“Why would the fisheries try to stop you? Surely you can discover more ways for them to make money.”
“Huh,” Dale said. “Never picked you as a capitalist.”
“Try losing your job.”
As they descended, the growths on the bone thickened and expanded. Soon it was more like a rock face with a garden than a bone at all. There was still a general cylindrical shape, but it became craggy and irregular.
“They would have us stop because we might discover something that means they have to stop.”
“Maybe we find out that they’re killing too much. Or that there’s some toxicity. Or maybe that they’re irresponsible. I can show you some of that.”
The robots’ lights played over the expanding garden of tree-like branches and bright wafting flowers. There were hundreds of fish now, darting around in loops, flocking like birds and spinning off on their own. Some of them had legs and arms with wide paddles on the end, some had long beaks. There were eyes on stalks, fish like donuts with a hole from side-to-side big enough for her to put her hand through, animals like her pentapus, but with stubby legs each tipped with double-bladed flukes.
Some of the creatures were partly luminous, with bright spots along their flanks. Likewise some of the plants, glowing and phosphorescent. It was subtle and she only noticed it in the shadow cast from the robots’ lights.
And they came in a plethora of colors; rainbows from head to tail, stripes both vertical and horizontal, some pleasing combinations of white and black or blue and orange, but others showed warnings of crimson against yellow and amber or sharp jags of icy blue against rusty reds. Chameleon fish changed colors, others had tails that were made up of clusters of green tendrils, waving in the current.
“This is what we did,” Dale said. “We’re nearly at the bottom, then you’ll see something.”
The bone–though she had to remind herself that there was a bone under all that growth–angled now, leading them inwards. Soon the whole thing flattened out. Broad leafed seaweed wafted at them, holding out long translucent pods through which she saw movement.
“Eggs?” she said.
“Sharkweed,” Dale said. “Symbiosis. I was going to write a paper on them. Still figuring that all out. I could go on for hours. This way.”
Gemma thought that it couldn’t get any more fascinating, but as they kicked along horizontally she saw more and more. The barracuda’s cousin, fat and bright, anemones the size of a dining chair, tendrils like ears of corn, schools of fish that swam in patterns like ballet troupes.
“So much color,” she said. “So deep.” She looked up into the darkness, the fish and other creatures like dust above her before the darkness closed in.
She shuddered. So deep.
She was dead, now, if something went wrong. No wonder this ocean had taken her father.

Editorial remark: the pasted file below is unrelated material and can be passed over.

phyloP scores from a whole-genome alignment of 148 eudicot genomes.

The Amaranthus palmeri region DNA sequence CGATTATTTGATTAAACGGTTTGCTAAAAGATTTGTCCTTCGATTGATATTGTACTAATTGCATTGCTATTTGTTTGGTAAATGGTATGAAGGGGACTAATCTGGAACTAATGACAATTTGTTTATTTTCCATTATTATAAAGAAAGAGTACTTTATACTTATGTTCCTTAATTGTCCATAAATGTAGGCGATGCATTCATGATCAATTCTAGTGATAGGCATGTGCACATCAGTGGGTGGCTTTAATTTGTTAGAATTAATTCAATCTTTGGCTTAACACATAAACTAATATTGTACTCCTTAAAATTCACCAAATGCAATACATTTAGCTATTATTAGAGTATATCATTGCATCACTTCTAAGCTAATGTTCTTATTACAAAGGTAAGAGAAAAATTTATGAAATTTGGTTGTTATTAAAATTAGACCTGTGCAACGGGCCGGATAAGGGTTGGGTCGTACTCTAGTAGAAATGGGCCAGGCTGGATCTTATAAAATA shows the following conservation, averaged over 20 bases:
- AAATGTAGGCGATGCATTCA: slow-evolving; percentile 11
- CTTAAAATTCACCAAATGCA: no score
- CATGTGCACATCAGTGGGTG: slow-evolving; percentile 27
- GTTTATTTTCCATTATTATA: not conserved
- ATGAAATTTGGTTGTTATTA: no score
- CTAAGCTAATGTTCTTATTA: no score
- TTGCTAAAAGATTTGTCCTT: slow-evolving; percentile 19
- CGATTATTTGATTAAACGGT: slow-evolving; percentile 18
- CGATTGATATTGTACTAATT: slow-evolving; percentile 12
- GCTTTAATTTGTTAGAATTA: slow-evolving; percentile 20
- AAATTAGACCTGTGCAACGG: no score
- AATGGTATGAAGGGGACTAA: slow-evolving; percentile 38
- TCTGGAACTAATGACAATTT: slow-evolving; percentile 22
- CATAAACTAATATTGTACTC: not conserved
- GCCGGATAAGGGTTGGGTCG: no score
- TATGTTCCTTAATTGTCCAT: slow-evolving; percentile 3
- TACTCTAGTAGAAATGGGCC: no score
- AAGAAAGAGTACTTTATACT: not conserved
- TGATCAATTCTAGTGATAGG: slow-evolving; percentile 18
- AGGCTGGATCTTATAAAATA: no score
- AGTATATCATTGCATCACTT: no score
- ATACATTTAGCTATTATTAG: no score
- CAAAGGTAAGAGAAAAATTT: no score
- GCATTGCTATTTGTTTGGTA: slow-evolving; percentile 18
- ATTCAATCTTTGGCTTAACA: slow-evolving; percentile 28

“Gemma?” Dale said. “Breathe easy.”
“It’s all right,” she said. “I’ve got it.”
Dale kicked over and looked into her mask. “We’re about at the skull. Is that okay?”
She nodded. “Yes. Show me.”
“I want to show you something else first. Hold here and let me talk to the robots.”
“Attention,” he said. “Give me the star pattern, with lights, focused out.”
Gemma heard the robots give him a series of confirmation bleeps. She saw their lights fading as they swam away.
“Attention number five,” Dale said. “Bring yourself in line.”
The light pattern adjusted. The lead two had all but vanished. Gemma could hear her own breathing. It was scary watching the robots go off like that. They were supposed to help in an emergency and down here that could happen in a second.
But she trusted Dale, she realized. Not because of anything he’d done before, but on this very descent.
“You’re all right, you know,” she told him.
He gave a little acknowledging grunt. “Attention. Come lower, bring on lights. Slow dial.”
The faint glow began to increase. Soon the lights were at their greatest brightness. It wasn’t like daylight, but the illuminated area expanded. No longer did she feel like she was trapped in a tiny bubble in darkness. That darkness receded away at least fifty meters.
It reminded her of Masie’s garden. At its most overgrown, blooming and out-of-control spring burst.
All around, across the seabed, there were young corals and lanky seaweeds. Fish, big and small, darted, alone and in schools. Some moved like clownfish in among the long fronds of anemones. Violet brittlestars the size of goats crept along the green and orange puffs of algae. Triple-shelled mollusks pumped open and closed, sluicing water through their fangs, slim filaments rippling as they drew sustenance from the tiniest particles. The barrage of colors on the urchins and shells and creeping creatures seemed like the results of an unsupervised grade-school paint war.
The thick whale ribs rose up like the arching pillars on a vast underwater cathedral, offering protection to the flock within the new light.
“Teeming,” she said. “That’s the word. Teeming with life.” She remembered her father using it once, in one of his curt conversations.